Re: [Non-DoD Source] Re: [RealSTMFC] Hauling Sand before Covered Hoppers Became Popular


A&Y Dave in MD
 

Maybe not relevant (no sand was listed) by my database from 1934 Southern Railway in North Carolina includes the following (cement, plaster, and soda ash all in boxcars):
columns are
Road, car number, B for Boxcar, contents of car, waybilled destination, tons, type of car (notes from Al Brown).

C&O
82237
B
Cement
Elkin
50
40' SS 1-1/2D bx
SOU
169098
B
Cement
N Wilkesboro
50
36' DS bx: SU
SOU
157403
B
Cement
Elkin
76
36' DS bx: SU
NC&StL
14184
B
Cement
N Wilkesboro
57
36' Fowler bx
N&W
120552
B
Cement
Elkin
76
USRA SS bx: BK
N&W
51301
B
Cement
Elkin
76
40' DD stl bx: BS
N&B
787
B
Cement
K29
52
"USRA" stl bx
N&W
67730
B
Plaster
Burlington
42
40' SS 1½D bx: BL
C&O
82129
B
Cement
Elkin
50
40' SS 1-1/2D bx
C&G
3118
B
Soda Ash
Greensboro
61
40' SS bx
C&O
85537
B
Cement
K84
50
36' DS bx
CMStP&P
701047
B
Cement
K29
50
USRA SS bx
PRR
567563
B
Cement
W Salem
50
X29 bx
SOU
134300
B
Cement
K41
10
36' DS bx
N&W
50794
B
Plaster
Burlington
40
40' DD stl bx: BS
CNJ
20226
B
Plaster
W Salem
42
USRA SS bx: XMf
PRR
596143
B
Cement
W Salem
50
USRA SS bx: X26
B&O
277957
B
Cement
W Salem
50
 '23 ARA stl bx: M-26d
MP
91048
B
Soda Ash
Raleigh
47
"USRA" SS bx
N&B
774
B
Cement
W Salem
52
"USRA" stl bx
DL&W
42455
B
Soda Ash
K103
44
36' DS bx

There was also a lot of stone, gravel and clay (many so not listed), but to my surprise nothing labeled as sand or anything like it.  Might be the trains or the location.

Dave

Tuesday, June 16, 2020, 1:19:16 PM, you wrote:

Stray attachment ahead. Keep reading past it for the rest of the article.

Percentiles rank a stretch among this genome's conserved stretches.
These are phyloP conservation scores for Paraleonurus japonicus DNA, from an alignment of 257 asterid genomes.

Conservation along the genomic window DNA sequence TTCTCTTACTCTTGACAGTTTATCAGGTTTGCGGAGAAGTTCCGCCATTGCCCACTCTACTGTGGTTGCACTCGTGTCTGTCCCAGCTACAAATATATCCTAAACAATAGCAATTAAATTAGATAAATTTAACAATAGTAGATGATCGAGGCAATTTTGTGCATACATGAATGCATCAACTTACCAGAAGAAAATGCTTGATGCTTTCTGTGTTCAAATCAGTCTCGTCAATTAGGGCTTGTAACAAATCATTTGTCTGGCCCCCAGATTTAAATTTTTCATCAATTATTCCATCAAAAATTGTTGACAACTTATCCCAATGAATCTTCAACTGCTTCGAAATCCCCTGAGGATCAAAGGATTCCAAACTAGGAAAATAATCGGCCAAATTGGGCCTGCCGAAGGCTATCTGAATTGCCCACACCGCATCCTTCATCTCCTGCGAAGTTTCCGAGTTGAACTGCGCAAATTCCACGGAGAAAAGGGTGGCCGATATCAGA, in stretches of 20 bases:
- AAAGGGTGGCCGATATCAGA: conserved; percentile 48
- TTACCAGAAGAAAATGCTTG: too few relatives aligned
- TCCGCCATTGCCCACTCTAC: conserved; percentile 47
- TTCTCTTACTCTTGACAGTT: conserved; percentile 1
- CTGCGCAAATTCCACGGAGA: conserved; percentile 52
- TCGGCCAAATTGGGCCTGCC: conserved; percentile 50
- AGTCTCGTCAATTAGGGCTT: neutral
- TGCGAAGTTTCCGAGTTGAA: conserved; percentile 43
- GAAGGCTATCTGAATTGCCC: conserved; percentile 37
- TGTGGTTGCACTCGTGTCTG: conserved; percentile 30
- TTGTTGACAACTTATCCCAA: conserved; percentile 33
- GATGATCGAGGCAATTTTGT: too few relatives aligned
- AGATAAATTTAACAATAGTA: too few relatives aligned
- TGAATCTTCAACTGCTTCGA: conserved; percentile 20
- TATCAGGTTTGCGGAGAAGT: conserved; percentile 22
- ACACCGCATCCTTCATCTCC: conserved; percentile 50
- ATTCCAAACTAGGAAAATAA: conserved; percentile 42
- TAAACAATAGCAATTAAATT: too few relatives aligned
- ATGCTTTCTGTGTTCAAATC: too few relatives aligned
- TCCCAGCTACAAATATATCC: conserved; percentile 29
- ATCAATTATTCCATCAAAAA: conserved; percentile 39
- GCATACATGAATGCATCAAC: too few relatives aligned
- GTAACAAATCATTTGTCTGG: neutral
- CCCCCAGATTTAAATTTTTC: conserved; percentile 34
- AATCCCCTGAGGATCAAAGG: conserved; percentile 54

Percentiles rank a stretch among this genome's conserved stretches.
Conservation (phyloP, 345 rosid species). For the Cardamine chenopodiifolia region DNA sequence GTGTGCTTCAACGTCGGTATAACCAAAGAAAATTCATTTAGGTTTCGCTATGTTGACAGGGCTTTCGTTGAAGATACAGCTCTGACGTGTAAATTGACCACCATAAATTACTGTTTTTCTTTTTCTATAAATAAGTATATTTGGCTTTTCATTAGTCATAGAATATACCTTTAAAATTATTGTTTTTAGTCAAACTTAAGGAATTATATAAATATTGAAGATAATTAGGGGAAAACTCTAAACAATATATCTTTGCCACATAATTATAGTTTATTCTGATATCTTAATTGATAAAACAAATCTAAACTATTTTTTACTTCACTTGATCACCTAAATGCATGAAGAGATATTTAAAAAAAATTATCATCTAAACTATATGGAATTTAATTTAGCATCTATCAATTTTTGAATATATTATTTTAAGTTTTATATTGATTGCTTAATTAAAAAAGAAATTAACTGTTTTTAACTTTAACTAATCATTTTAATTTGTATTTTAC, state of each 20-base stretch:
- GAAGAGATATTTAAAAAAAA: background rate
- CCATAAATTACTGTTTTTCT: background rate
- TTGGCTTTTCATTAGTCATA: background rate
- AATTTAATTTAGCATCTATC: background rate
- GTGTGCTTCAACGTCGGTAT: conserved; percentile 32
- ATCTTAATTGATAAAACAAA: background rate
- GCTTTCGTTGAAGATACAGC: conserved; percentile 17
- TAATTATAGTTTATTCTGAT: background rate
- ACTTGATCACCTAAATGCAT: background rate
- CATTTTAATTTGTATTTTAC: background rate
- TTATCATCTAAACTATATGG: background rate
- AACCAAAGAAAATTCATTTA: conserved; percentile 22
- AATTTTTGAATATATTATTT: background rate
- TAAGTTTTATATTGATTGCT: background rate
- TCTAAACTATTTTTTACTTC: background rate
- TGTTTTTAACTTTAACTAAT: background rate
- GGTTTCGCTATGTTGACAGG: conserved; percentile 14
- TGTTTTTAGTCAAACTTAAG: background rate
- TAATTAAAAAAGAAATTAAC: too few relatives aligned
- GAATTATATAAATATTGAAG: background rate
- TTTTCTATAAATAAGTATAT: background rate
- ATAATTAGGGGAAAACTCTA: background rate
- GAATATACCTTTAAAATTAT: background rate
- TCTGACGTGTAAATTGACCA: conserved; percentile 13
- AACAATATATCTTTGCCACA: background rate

Schuyler;
 
From my research and experiences, there were some in my area that were important:  foundry sand, glass sand, “green” sand, and locomotive sand.
 
What were the properties that were important to those uses, and how would this affect shipment and cars used?
 
Thanks!
 
Elden Gatwood
 

From: main@RealSTMFC.groups.io <main@RealSTMFC.groups.io> On Behalf Of Schuyler Larrabee via groups.io
Sent: Tuesday, June 16, 2020 1:08 PM
To: main@RealSTMFC.groups.io
Subject: [Non-DoD Source] Re: [RealSTMFC] Hauling Sand before Covered Hoppers Became Popular
 
There are two varieties of sand (and probably further distinctions can be made of each).  There’s beach sand, which is rounded grains (also what’s in the Sahara desert) from the wave (and wind) action.  I would surmise that variety of sand would need to be covered so it doesn’t blow away.
The other variety is angular sand, which comes from (typically) sand pits away from water.  Angular sand is required for use in concrete, as it will lock together with the cement matrix to form a solid durable structure.  I would guess that angular sand >might< be shipped without being covered as it would be less likely to blow away in transit.
 
And at this point I will point out one of my pet issues with the distinction between concrete and cement.  Cement is an element in making concrete.  Cement is not, directly, concrete.
 
Schuyler
 
From: 
main@RealSTMFC.groups.io <main@RealSTMFC.groups.io> On Behalf Of reporterllc via groups.io
Sent: Monday, June 08, 2020 10:17 PM
To: 
main@RealSTMFC.groups.io
Subject: [RealSTMFC] Hauling Sand before Coverd Hoppers Became Popular
 
What kind of car was used? I am referring to bulk sand from a pit that ships out sand and gravel. Perhaps this sand would not be that specialized. Wouldn't it need to be protected from the weather? On a side note, In the early 1970s (long after covered hoppers became popular) I remember a tower operator referring to an ancient gondola in a consist loaded with sand. I did not see it and wondered if it was covered.

Victor A. Baird
Blockedhttp://www.erstwhilepublications.com



--
David Bott

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____________________________
David Bott, modeling the A&Y in '34

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